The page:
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Tom Coburn is a Big Fat Jerk


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Monday, November 29, 2004

A Change is Gonna Come

Really one of my favorite songs of all times, and definitely my favorite when I was a kid --- that and '16 Tons' by Tennessee Ernie Ford. Which is what happens when Saturday fare is limited to Soul Train and Hee Haw. And Championship Wrestling.

In any case, I've had my dinner (a sweet potato and pork green curry in coconut milk) (and yes, it was good, so stop your snarking) ... and now, it's time to talk about Peak Oil. And Waste and Consumerism.

Because, in the words of Sam Cooke ...

It's been a long, been a long time coming
But I know a change is gonna come, oh yes it will.

I think about these kinds of things all the time. And, although I'm skeptical about the apocalyptic visions of the Peak Oil folks, I do think that oil and natural gas prices will continue to rise, that there are limited reserves of both and that we would all benefit by seeking ways to conserve and protect ourselves. And I also worry that our failure to convert on an individual level to alternative forms of energy and to more fuel efficient cars and appliances could very well drive us into a depression. And I also believe it is possible that only the very wealthy would survive that kind of a depression very well.

I mean, it's apparent the government isn't the least interested in making solar or other kinds of alternative energy sources viable and affordable on a mass scale.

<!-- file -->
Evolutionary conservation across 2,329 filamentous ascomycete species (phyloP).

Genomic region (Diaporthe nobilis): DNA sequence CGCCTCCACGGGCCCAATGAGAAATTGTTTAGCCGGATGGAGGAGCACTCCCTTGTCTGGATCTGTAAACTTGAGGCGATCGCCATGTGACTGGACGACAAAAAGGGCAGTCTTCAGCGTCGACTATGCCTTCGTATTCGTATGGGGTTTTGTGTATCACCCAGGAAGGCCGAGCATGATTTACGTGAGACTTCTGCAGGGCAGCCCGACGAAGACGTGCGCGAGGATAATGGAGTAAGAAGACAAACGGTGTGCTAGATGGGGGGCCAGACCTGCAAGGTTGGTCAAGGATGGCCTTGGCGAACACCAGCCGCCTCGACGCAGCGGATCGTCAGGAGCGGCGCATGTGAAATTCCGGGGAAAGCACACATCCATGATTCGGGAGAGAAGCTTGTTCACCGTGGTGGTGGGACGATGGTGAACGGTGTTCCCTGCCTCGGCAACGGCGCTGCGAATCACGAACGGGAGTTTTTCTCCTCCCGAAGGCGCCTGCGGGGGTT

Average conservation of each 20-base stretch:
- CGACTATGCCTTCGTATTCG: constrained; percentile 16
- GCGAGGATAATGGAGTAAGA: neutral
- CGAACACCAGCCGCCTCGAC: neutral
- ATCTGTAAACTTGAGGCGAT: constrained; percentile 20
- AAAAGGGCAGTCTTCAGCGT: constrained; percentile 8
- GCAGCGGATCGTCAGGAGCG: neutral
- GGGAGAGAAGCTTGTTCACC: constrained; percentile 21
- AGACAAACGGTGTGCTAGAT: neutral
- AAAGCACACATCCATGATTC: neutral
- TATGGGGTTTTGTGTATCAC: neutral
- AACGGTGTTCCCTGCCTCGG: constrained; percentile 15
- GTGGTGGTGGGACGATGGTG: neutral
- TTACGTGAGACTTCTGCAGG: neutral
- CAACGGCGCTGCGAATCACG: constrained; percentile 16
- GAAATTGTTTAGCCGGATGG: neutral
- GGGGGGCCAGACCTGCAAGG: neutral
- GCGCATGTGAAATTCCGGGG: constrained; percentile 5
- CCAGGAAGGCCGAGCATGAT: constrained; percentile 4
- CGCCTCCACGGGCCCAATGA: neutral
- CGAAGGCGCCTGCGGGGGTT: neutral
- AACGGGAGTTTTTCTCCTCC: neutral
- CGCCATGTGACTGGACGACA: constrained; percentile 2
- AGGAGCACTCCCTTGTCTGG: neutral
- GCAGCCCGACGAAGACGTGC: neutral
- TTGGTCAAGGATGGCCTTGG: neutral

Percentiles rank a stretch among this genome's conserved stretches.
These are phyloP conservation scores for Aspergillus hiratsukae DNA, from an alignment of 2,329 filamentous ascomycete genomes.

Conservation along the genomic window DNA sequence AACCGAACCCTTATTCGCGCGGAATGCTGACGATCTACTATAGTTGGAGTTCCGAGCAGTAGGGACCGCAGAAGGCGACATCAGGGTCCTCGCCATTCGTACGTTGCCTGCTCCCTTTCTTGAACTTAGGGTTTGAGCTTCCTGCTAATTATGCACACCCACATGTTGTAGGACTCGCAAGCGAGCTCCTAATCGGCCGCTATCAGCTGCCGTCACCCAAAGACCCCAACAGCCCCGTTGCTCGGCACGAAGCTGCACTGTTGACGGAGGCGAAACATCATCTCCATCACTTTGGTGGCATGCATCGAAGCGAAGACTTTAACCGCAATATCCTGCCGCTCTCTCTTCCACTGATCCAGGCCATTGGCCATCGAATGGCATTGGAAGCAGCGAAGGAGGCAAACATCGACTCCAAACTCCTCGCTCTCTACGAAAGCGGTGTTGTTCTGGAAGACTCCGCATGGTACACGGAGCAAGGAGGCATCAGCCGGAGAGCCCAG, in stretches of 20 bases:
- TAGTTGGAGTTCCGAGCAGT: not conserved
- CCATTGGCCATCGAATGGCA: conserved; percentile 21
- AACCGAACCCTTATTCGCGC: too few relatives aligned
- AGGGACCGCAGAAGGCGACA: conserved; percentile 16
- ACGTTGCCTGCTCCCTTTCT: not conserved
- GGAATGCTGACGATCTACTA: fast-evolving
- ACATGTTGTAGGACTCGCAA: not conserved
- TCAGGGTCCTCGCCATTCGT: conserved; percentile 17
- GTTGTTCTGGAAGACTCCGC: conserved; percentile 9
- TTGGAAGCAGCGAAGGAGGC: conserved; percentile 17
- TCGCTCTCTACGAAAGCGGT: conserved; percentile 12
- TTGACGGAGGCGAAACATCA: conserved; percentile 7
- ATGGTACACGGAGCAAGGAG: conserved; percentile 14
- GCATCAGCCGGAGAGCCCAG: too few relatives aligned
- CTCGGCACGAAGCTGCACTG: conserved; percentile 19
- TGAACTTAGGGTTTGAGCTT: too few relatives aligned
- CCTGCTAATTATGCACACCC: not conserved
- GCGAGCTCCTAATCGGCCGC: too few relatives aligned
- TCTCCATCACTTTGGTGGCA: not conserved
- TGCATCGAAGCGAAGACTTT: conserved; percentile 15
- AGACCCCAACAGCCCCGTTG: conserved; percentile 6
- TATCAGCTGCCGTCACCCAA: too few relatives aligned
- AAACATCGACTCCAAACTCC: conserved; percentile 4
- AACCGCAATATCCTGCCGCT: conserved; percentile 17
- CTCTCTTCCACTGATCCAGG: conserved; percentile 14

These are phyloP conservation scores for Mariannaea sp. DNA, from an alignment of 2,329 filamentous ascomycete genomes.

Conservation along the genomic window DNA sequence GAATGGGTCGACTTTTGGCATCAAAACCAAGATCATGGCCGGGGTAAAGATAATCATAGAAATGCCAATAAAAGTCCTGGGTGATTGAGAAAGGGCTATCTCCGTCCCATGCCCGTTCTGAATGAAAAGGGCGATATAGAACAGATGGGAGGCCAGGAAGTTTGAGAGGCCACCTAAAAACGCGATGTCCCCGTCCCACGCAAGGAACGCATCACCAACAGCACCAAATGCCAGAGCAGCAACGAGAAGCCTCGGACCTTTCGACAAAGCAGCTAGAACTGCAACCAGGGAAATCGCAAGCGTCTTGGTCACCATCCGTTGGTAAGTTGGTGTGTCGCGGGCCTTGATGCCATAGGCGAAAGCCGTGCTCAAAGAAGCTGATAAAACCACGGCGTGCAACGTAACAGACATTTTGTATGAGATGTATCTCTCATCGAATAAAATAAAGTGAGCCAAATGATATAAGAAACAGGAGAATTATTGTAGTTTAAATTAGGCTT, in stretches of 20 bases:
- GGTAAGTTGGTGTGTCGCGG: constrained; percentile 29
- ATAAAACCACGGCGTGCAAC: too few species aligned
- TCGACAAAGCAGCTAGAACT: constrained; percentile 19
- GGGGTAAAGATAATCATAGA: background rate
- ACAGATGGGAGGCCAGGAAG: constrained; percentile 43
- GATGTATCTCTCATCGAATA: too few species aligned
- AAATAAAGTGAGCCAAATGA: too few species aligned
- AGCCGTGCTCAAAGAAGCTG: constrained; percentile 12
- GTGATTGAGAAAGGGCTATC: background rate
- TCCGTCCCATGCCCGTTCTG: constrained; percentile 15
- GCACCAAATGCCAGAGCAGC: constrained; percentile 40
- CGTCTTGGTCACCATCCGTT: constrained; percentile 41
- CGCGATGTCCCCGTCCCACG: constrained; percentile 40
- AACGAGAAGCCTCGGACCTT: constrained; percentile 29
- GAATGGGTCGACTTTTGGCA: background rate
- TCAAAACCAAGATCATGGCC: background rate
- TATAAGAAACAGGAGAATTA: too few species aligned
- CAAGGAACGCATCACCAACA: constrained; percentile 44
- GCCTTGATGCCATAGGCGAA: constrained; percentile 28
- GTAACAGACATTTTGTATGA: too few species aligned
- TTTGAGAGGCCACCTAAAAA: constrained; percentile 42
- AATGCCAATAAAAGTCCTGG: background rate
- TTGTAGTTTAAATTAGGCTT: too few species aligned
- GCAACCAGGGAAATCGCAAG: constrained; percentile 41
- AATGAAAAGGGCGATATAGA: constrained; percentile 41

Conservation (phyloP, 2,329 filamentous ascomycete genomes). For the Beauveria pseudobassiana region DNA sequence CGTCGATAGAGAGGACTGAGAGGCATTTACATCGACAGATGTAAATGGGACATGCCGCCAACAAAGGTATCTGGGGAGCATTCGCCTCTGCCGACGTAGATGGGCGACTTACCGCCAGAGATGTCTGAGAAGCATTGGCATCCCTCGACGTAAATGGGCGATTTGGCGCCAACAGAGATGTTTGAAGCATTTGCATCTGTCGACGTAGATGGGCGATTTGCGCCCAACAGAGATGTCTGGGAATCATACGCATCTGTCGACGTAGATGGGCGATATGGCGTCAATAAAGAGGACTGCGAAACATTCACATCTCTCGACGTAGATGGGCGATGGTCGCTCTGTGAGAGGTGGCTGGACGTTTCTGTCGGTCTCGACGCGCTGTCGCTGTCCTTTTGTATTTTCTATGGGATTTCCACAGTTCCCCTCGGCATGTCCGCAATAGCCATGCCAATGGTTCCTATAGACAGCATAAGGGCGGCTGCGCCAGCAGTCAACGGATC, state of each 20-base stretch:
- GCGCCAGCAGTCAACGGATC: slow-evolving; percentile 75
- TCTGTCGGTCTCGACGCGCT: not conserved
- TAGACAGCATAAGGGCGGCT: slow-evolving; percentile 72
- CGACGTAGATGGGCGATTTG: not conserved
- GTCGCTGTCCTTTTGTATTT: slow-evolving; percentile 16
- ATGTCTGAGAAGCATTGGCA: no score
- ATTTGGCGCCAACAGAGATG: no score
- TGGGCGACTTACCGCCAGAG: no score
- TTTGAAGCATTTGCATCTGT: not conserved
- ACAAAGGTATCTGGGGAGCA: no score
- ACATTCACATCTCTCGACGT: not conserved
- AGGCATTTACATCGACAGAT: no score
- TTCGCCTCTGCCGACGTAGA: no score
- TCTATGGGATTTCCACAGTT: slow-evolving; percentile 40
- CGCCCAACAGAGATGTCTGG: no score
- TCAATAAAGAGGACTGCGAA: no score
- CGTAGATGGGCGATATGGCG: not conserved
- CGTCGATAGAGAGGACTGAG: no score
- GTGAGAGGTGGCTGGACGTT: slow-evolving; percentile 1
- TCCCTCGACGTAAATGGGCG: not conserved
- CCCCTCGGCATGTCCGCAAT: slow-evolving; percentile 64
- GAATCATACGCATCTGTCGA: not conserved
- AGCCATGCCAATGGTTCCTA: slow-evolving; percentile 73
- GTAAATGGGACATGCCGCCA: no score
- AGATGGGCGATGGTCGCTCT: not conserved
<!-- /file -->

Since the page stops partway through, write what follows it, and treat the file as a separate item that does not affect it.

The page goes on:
Now, the story at Morgan Stanley is about wastefulness, but not our wastefulness in terms of energy --- instead Roach speaks in almost incredulous tones about our failure to save and our seeming insatiable appetite for spending money.

But aren't our extraordinary consumption of fossil fuels and our insatiable appetite for consumer goods exactly the same thing?

I think they are.

And I also think we're foolish if we believe that somehow, some way, our government is going to figure this out in any way which might be beneficial to you or I.

So it's up to us, as individuals, to figure out way through this. Look at it this way: even relatively conservative estimates are (and sorry, I don't have immediate access to a URL) that we can expect to see gas prices of $4-5 in a few years, with a precipitous rise beginning some time around the end of 2005. The same trend will occur with natural gas, so people who heat with gas and drive a lot will be exceptionally vulnerable. Especially as it's doubtful wages will be rising any time soon.

And how many people do you know who drive a lot and heat their homes with natural gas?

What puzzles me, however, is a seeming determination to avoid discussion of our options as individuals and instead spin tales of what the government COULD do.

I mean, come on, folks. Do you really think the government is going to figure its way out of this? Especially a government owned by the oil and gas industry?

So, just like I brainstorm with myself about what to do about the economy --- how to cut my costs, how to maybe even make a little money (oh PLEASE let those interest rates go up!) --- I worry about how best to heat and cook --- should I start bit by bit getting solar panels on this place? --- what is my best option in a fuel efficient car? --- those kinds of things ...

And I think that's what we all need to be doing. Because I'm not sure I believe in the apocalyptic visions. But I do think we better be prepared for a precipitous change as a consequence of our wastefulness and dependence on fossil fuels.

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